CIT Group Inc. (CIT) sold $3.25 billion of debt in its second and biggest bond sale since emerging from bankruptcy in December 2009 as the small-business lender led by John Thain pays back “high-cost debt” this quarter.
CIT issued $1.5 billion of 4.75 percent, three-year notes and $1.75 billion of 5.5 percent, seven-year debt, both Series C second-priority secured bonds, according to data compiled by Bloomberg. Proceeds may be used to refinance outstanding debt, the New York-based company said in a statement today. CIT “is in the process of repaying $2.5 billion of high-cost debt in the first quarter of 2012,” Thain said in a Jan. 31 conference call, referring to its 7 percent so-called Series A notes.
Thain has sold assets to help CIT, once the biggest independent commercial lender in the U.S., recover from a bankruptcy that wiped out $2.3 billion in government bailout money. In addition to cutting high-coupon debt, CIT “seems to be maintaining cautious credit standards” based on reports it was demanding extra financial information from Sears Holdings Corp. and its lack of European sovereign credit risk exposure, Gimme Credit LLC analyst Kathleen Shanley said in a note today.
“We have eliminated or refinanced about $18 billion of debt” since the start of 2010, Chief Financial Officer Scott Parker said on the Jan. 31 conference call to discuss earnings. “We lowered our funding cost, improved our funding flexibility and are well-positioned to execute the balance of our liability restructuring roadmap.”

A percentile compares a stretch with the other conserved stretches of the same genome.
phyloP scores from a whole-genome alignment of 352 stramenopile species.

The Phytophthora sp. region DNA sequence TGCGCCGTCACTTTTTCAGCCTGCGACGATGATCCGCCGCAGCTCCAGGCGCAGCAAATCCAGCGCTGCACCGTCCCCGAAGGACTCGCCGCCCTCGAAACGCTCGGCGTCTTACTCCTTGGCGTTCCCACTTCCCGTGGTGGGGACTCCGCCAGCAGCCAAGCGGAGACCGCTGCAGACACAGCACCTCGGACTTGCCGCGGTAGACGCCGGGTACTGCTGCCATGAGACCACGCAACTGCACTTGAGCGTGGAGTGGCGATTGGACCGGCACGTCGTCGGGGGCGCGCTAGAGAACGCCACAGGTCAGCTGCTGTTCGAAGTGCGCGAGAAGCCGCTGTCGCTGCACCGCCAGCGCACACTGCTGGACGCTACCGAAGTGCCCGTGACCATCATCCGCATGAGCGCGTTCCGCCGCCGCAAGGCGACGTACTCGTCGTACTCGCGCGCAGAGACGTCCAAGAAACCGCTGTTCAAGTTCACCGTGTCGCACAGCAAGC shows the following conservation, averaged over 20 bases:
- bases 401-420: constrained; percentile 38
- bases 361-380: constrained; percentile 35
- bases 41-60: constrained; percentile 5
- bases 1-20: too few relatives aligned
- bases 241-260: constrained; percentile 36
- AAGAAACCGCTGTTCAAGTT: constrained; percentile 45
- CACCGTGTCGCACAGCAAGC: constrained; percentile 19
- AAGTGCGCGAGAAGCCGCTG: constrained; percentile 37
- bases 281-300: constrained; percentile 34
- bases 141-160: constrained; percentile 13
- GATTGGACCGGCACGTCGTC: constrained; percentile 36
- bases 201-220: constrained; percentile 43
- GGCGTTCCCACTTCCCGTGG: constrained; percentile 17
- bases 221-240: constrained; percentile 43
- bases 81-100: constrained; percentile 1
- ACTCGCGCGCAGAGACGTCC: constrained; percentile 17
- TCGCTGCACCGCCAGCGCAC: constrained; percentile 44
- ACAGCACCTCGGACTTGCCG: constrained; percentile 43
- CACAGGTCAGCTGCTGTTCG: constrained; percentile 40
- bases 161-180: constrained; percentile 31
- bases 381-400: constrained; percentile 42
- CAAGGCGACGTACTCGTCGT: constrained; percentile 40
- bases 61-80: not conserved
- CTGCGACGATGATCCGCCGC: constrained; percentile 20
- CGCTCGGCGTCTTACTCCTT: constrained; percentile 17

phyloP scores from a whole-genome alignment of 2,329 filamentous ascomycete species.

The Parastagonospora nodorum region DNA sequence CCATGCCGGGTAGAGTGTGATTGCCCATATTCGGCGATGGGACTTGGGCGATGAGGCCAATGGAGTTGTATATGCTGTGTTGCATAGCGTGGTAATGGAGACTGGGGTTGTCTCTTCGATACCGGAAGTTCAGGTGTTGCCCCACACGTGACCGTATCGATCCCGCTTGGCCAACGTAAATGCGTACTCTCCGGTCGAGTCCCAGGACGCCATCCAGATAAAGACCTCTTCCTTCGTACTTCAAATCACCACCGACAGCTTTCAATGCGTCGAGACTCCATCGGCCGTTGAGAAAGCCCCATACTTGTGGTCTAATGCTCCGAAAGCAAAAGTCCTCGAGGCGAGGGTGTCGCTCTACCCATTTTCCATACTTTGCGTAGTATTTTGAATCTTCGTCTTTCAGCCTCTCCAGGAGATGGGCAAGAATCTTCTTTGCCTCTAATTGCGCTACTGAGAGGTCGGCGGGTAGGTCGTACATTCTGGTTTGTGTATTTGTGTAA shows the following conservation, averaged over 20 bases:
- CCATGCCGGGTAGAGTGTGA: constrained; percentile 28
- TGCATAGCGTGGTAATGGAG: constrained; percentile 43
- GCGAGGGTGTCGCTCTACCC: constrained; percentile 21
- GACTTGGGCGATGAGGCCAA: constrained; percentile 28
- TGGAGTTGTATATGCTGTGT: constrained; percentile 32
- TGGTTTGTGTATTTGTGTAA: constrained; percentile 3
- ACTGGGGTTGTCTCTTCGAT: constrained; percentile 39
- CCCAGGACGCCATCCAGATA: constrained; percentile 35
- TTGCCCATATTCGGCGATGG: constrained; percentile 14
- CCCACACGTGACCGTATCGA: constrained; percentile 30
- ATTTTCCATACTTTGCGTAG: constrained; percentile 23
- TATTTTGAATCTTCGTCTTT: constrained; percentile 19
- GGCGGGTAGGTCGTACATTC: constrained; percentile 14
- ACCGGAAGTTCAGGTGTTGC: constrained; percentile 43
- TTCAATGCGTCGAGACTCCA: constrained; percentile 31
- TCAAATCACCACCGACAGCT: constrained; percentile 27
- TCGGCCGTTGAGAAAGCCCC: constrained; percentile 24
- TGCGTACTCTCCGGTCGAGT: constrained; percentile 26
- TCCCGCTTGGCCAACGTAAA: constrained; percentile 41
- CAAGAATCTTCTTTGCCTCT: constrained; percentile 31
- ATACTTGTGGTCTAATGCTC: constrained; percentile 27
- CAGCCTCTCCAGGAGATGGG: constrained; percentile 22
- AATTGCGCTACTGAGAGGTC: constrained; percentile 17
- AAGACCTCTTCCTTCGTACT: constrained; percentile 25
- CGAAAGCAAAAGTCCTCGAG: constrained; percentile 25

CIT is graded B2 with a “stable” outlook by Moody’s Investors Service and B+ with a “positive” outlook from Standard & Poor’s, Bloomberg data show.
Exit From Bankruptcy
The lender plans to redeem the remaining $4 billion of the Series A debt later this year, Thain said on the conference call. The notes have higher costs and restrictions attached to them because they were part of the company’s exit from bankruptcy, Jody Lurie, a corporate credit analyst at Janney Montgomery Scott LLC in Philadelphia, wrote in a Jan. 31 note.
“Series C notes remain secured until CIT achieves investment grade by both S&P and Moody’s or once CIT repays all of Series A,” she wrote.
Once the Series A debt is fully repaid, liens on a revolving line of credit and the Series C notes “fall away” so that debt becomes unsecured, Parker said in a Nov. 16 conference call. That’s part of the company’s goal of getting back investment-grade credit ratings, he said.
CIT tapped the debt market for the first time since its bankruptcy in March, offering $1.3 billion of 5.25 percent, three-year notes and $700 million of 6.625 percent, seven-year notes, according to data compiled by Bloomberg.
High-yield, high-risk, or junk, debt is rated below Baa3 by Moody’s and lower than BBB- by S&P.
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